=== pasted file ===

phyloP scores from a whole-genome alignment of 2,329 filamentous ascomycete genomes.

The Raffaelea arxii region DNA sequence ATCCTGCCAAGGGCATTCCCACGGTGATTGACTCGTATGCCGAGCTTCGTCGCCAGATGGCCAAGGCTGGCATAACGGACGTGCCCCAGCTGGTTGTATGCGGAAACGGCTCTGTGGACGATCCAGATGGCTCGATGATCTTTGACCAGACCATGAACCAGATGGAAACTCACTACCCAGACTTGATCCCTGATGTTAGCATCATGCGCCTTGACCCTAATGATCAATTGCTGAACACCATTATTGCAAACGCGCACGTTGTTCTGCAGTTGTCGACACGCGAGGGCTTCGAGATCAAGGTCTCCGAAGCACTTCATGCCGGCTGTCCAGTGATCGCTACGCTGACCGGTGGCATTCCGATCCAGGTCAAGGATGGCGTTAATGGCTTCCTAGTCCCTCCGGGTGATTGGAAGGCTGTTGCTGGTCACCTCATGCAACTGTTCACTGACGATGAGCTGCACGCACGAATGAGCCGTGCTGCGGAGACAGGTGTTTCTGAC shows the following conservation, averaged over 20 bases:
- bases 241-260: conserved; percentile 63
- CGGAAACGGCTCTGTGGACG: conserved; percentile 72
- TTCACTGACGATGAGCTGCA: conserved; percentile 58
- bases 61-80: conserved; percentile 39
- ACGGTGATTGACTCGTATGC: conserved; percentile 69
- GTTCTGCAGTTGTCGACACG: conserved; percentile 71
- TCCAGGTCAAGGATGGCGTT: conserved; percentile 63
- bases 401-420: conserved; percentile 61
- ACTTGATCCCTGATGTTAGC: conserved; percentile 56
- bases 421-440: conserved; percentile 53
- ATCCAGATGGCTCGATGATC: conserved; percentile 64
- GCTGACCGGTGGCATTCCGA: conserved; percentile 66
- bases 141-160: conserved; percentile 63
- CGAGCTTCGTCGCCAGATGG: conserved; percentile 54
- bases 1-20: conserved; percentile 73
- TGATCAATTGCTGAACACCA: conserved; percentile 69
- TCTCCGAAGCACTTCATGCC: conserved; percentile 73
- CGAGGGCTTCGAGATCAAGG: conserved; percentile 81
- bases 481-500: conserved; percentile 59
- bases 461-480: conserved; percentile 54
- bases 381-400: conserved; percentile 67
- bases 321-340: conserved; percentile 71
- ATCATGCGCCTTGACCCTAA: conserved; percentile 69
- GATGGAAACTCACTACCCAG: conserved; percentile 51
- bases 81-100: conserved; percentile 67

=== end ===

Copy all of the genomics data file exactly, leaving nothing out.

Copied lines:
phyloP scores from a whole-genome alignment of 2,329 filamentous ascomycete genomes.

The Raffaelea arxii region DNA sequence ATCCTGCCAAGGGCATTCCCACGGTGATTGACTCGTATGCCGAGCTTCGTCGCCAGATGGCCAAGGCTGGCATAACGGACGTGCCCCAGCTGGTTGTATGCGGAAACGGCTCTGTGGACGATCCAGATGGCTCGATGATCTTTGACCAGACCATGAACCAGATGGAAACTCACTACCCAGACTTGATCCCTGATGTTAGCATCATGCGCCTTGACCCTAATGATCAATTGCTGAACACCATTATTGCAAACGCGCACGTTGTTCTGCAGTTGTCGACACGCGAGGGCTTCGAGATCAAGGTCTCCGAAGCACTTCATGCCGGCTGTCCAGTGATCGCTACGCTGACCGGTGGCATTCCGATCCAGGTCAAGGATGGCGTTAATGGCTTCCTAGTCCCTCCGGGTGATTGGAAGGCTGTTGCTGGTCACCTCATGCAACTGTTCACTGACGATGAGCTGCACGCACGAATGAGCCGTGCTGCGGAGACAGGTGTTTCTGAC shows the following conservation, averaged over 20 bases:
- bases 241-260: conserved; percentile 63
- CGGAAACGGCTCTGTGGACG: conserved; percentile 72
- TTCACTGACGATGAGCTGCA: conserved; percentile 58
- bases 61-80: conserved; percentile 39
- ACGGTGATTGACTCGTATGC: conserved; percentile 69
- GTTCTGCAGTTGTCGACACG: conserved; percentile 71
- TCCAGGTCAAGGATGGCGTT: conserved; percentile 63
- bases 401-420: conserved; percentile 61
- ACTTGATCCCTGATGTTAGC: conserved; percentile 56
- bases 421-440: conserved; percentile 53
- ATCCAGATGGCTCGATGATC: conserved; percentile 64
- GCTGACCGGTGGCATTCCGA: conserved; percentile 66
- bases 141-160: conserved; percentile 63
- CGAGCTTCGTCGCCAGATGG: conserved; percentile 54
- bases 1-20: conserved; percentile 73
- TGATCAATTGCTGAACACCA: conserved; percentile 69
- TCTCCGAAGCACTTCATGCC: conserved; percentile 73
- CGAGGGCTTCGAGATCAAGG: conserved; percentile 81
- bases 481-500: conserved; percentile 59
- bases 461-480: conserved; percentile 54
- bases 381-400: conserved; percentile 67
- bases 321-340: conserved; percentile 71
- ATCATGCGCCTTGACCCTAA: conserved; percentile 69
- GATGGAAACTCACTACCCAG: conserved; percentile 51
- bases 81-100: conserved; percentile 67